Greene Square in Savannah Georgia
As one of Savannah's twenty-two historic squares, Greene Square dates back to the nineteenth century. Located on Houston Street, between East State and East York Streets, Greene Square has certainly witnessed some of its fair sure of history. Historic homes and churches bracket the edges of the green space (pun not intended), and even the Square’s namesake has a longstanding place in history. So, come for a stroll in the area; enjoy the quiet green and when you're feeling a bit more adventurous, walk the perimeter of the Square and catch a glimpse of history for yourself.
Nathanael Greene: Revolutionary War Hero
Like many of the other squares and streets in Savannah which are named after war heroes and other patriotic figures, Greene Square is no different. During the eighteenth century, General Nathanael Greene was one of the most celebrated Revolutionary figures.
A native of Rhode Island, Greene would later become one of the most trusted generals in the Revolutionary army; he was a personal friend of George Washington. Greene’s ancestors had been some of the first to settle in Rhode Island and to establish it as a colony. He was an avid reader, and dedicated a lot of his wealth to accumulating a very large library. The books in his library ranged from blacksmithing to milling and everything in between--but military science was perhaps the most intriguing subject to Nathanael, and he sought out various works on the subject to satisfy his craving to learn more. (Who knew that at the time, Nathanael Greene's passion for military science would aid him some decades later in the fight against the British? Hindsight really is 20/20.) But Greene lived in a pacifist Quaker region, and he himself was a Quaker. When Quaker authorities realized that Greene harbored such a fascination for military studies, they ordered him to court for an examination. History tells that Greene informed the interrogating committee that he was, yes, a Quaker, but he refused to stop learning about topics which peeked his interest. It seems that Greene made a successful argument because the case was subsequently dropped soon after.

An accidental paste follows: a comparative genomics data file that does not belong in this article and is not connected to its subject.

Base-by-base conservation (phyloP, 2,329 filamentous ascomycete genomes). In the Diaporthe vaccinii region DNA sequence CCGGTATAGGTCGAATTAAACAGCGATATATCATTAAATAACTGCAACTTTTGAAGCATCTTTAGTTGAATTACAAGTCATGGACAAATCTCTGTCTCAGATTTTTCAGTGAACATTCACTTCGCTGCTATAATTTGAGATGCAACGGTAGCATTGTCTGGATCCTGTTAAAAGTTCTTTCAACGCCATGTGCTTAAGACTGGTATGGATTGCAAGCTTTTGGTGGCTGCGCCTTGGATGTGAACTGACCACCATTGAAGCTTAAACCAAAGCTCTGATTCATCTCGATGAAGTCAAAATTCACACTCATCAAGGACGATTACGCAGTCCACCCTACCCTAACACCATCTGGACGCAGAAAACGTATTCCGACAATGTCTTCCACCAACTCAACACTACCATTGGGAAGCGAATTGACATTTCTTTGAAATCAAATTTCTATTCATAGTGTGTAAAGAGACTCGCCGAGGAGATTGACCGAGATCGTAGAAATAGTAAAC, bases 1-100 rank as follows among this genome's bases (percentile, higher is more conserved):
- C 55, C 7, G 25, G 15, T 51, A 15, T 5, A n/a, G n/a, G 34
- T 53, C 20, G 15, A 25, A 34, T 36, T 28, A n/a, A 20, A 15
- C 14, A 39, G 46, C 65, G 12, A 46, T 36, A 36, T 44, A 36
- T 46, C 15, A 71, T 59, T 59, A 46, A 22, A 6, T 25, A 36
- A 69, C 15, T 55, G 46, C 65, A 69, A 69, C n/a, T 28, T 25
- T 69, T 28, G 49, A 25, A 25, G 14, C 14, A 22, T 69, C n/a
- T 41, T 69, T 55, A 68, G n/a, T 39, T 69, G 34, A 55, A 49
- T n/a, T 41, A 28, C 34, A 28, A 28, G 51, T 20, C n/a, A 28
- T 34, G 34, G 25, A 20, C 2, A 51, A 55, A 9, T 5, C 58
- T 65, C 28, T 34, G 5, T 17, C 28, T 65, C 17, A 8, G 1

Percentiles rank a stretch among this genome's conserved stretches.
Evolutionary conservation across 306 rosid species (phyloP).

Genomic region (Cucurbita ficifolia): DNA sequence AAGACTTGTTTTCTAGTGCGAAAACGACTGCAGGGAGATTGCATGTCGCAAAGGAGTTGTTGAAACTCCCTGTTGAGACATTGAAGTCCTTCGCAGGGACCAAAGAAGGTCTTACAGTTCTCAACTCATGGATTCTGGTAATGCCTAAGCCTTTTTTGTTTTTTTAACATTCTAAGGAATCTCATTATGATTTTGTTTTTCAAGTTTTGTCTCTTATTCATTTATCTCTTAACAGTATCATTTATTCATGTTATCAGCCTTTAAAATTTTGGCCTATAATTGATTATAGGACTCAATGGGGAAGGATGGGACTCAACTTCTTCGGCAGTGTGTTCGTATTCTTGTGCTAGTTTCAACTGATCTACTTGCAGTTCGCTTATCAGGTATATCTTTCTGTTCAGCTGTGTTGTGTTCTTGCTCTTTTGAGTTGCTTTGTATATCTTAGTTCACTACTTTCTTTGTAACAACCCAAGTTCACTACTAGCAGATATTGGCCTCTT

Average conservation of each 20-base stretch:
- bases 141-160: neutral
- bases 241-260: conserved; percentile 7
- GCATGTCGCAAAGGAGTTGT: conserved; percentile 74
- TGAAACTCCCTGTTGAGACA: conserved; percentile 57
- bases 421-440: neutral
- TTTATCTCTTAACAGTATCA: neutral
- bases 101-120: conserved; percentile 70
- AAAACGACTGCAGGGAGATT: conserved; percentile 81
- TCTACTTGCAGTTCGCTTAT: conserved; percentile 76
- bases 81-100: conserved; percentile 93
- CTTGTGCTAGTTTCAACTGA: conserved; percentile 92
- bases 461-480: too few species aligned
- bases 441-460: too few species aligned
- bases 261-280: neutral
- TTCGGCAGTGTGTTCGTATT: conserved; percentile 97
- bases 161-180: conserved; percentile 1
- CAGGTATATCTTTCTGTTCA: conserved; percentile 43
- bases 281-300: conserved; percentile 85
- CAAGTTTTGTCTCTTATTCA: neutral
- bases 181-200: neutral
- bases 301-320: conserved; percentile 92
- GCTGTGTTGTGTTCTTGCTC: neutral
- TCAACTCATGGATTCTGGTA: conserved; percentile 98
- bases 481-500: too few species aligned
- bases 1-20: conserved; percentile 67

During the Revolutionary War, however, Greene proved himself invaluable to Washington. In fact, he involved himself so greatly in the war against the Brits, that when the war came to a close, the new state of Georgia honored him by gifting him with Mulberry Grove, a plantation which sat along the Savannah River. Greene was ecstatic about his new home, at one point even writing in a letter to a friend that “the garden is delightful,” before describing all the vegetables and fruits he grew in it (including the size of the strawberries). Unfortunately, after a business trip to Savannah, Greene fell ill with a heat stroke and died shortly after.
Today, a monument in Greene’s honor stands in Johnson Square.
Houston Street, between E. State Street and E. York Street
Attractions in Greene Square
The Crooked Little House
The little red house at 536 East State Street hasn’t always been there.
It was originally built in 1845 for shipwright John Dorsett’s wife, Sarah. Dorsett had made a business out of building sailing ships. Although he had once had a grand idea to build a railway, someone purchased the plot of land he had envisioned for his business venture and his dream never came to fruition. It was through shipbuilding that Dorsett amassed the majority of his wealth.
When Dorsett was thirty-four, he hired his brother-in-law to build this cottage for his wife. Even today, the house at 536 East State Street is the tiniest house in all of Savannah with a meager 511 square feet of living space inside. But a stroke of bad luck would hit Dorsett in 1846, just as the house was being completed. Dorsett fell ill with “dropsy,” a painful disease which causes the lymphs to swell. He died within days, though his wife, Sarah, and their two children would ultimately move into the tiny home.
By 1955, the home had fallen into much disrepair. Seven women in Savannah gathered together with one goal in mind: to preserve the homes that previous generations in Savannah had constructed. One of those woman was Stella Henderson who decided to restore the old Dorsett cottage. Fearing that its original place on Hull Street might aid in the house's demise, she had it moved its to East State Street, where it stands today. The red color that Henderson used to restore the house is thought to have been the same that was often used on eighteenth century wood homes in Savannah.